On Mon, Aug 15, 2011 at 3:47 AM, Heikki Linnakangas <heikki.linnakan...@enterprisedb.com> wrote: > On 15.08.2011 04:31, Joachim Wieland wrote: >> >> The one thing that it does not implement is leaving the transaction in >> an aborted state if the BEGIN TRANSACTION command failed for an >> invalid snapshot identifier. > > So what if the snapshot is invalid, the SNAPSHOT clause silently ignored? > That sounds really bad.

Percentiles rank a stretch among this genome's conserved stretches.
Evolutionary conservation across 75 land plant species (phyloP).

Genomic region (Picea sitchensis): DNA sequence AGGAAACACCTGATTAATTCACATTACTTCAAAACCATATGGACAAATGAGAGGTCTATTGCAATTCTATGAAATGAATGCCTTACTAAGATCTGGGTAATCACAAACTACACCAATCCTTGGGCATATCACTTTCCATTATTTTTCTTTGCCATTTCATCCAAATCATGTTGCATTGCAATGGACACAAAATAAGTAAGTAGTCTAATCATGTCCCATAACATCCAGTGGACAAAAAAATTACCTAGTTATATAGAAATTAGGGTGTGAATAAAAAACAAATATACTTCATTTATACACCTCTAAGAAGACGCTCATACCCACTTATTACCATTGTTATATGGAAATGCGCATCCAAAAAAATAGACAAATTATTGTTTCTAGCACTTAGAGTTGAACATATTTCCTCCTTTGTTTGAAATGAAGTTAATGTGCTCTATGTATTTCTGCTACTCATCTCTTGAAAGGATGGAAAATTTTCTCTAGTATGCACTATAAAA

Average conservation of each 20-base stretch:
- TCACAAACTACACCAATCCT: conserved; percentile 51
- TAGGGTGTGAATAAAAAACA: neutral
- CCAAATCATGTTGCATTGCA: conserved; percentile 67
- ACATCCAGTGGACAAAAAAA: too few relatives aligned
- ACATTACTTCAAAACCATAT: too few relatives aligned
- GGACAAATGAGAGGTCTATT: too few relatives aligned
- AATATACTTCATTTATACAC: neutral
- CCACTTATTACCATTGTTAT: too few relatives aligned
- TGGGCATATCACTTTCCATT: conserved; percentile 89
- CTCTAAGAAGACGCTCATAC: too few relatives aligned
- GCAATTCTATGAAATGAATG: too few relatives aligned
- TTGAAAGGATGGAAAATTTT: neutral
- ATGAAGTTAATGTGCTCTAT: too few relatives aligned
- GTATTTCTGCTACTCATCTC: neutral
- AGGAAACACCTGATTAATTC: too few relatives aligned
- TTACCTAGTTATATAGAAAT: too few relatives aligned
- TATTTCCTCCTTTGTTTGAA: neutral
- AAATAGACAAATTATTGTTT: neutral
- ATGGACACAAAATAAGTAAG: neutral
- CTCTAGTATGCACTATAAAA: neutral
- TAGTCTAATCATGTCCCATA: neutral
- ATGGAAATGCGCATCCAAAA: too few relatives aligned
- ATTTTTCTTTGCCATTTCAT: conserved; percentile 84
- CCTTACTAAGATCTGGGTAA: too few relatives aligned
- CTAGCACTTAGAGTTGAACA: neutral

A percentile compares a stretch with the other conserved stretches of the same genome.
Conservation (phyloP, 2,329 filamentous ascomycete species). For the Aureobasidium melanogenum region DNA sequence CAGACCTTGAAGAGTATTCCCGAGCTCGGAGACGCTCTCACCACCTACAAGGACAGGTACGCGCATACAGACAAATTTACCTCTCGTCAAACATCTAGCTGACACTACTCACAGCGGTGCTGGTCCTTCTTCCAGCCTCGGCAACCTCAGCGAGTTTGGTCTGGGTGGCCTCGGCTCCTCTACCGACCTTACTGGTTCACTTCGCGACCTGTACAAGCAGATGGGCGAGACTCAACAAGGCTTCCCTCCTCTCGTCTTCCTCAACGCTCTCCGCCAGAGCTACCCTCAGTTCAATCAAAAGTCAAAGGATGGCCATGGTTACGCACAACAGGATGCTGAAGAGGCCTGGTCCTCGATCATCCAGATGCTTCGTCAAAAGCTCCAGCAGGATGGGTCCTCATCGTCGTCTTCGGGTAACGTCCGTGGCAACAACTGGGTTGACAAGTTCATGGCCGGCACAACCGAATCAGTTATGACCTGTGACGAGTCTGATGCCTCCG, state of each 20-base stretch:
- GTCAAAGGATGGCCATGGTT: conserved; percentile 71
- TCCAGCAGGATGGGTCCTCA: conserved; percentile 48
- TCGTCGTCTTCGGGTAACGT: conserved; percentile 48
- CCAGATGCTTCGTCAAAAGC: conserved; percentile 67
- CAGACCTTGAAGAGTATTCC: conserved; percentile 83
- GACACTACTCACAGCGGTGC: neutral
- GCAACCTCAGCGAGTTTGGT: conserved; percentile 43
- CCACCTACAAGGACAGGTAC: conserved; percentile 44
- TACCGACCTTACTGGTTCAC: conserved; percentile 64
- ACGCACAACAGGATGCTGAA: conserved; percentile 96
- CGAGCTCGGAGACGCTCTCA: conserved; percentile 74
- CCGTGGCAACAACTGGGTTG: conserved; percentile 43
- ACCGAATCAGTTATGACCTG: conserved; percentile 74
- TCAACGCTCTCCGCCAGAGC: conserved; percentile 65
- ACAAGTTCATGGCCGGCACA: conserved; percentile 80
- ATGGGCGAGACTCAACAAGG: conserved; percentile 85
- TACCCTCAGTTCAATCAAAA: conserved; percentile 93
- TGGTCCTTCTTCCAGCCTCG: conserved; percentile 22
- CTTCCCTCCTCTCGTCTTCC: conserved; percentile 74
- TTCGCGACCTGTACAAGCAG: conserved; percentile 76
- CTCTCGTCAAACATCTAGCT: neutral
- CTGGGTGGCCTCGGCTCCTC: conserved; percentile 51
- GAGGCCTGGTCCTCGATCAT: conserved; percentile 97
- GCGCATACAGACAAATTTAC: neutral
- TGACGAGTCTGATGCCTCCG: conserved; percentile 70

No, the command would fail, but since it fails, it doesn't change the transaction state. What was proposed originally was to start a transaction but throw an error that leaves the transaction in the aborted state. But then the command had some effect because it started a transaction block, even though it failed. >> I can certainly see that this would be >> useful but I am not sure if it justifies introducing this >> inconsistency. We would have a BEGIN TRANSACTION command that left the >> session in a different state depending on why it failed... > > I don't understand what inconsistency you're talking about. What else can > cause BEGIN TRANSACTION to fail? Is there currently any failure mode that > doesn't leave the transaction in aborted state? Granted, it might only fail for parse errors so far, but that would include for example sending BEGIN DEFERRABLE to a pre-9.1 server. It wouldn't start a transaction and leave it in an aborted state, but it would just fail. >> I am wondering if pg_export_snapshot() is still the right name, since >> the snapshot is no longer exported to the user. It is exported to a >> file but that's an implementation detail. > > It's still exporting the snapshot to other sessions, that name still seems > appropriate to me. ok. Joachim -- Sent via pgsql-hackers mailing list (firstname.lastname@example.org) To make changes to your subscription: http://www.postgresql.org/mailpref/pgsql-hackers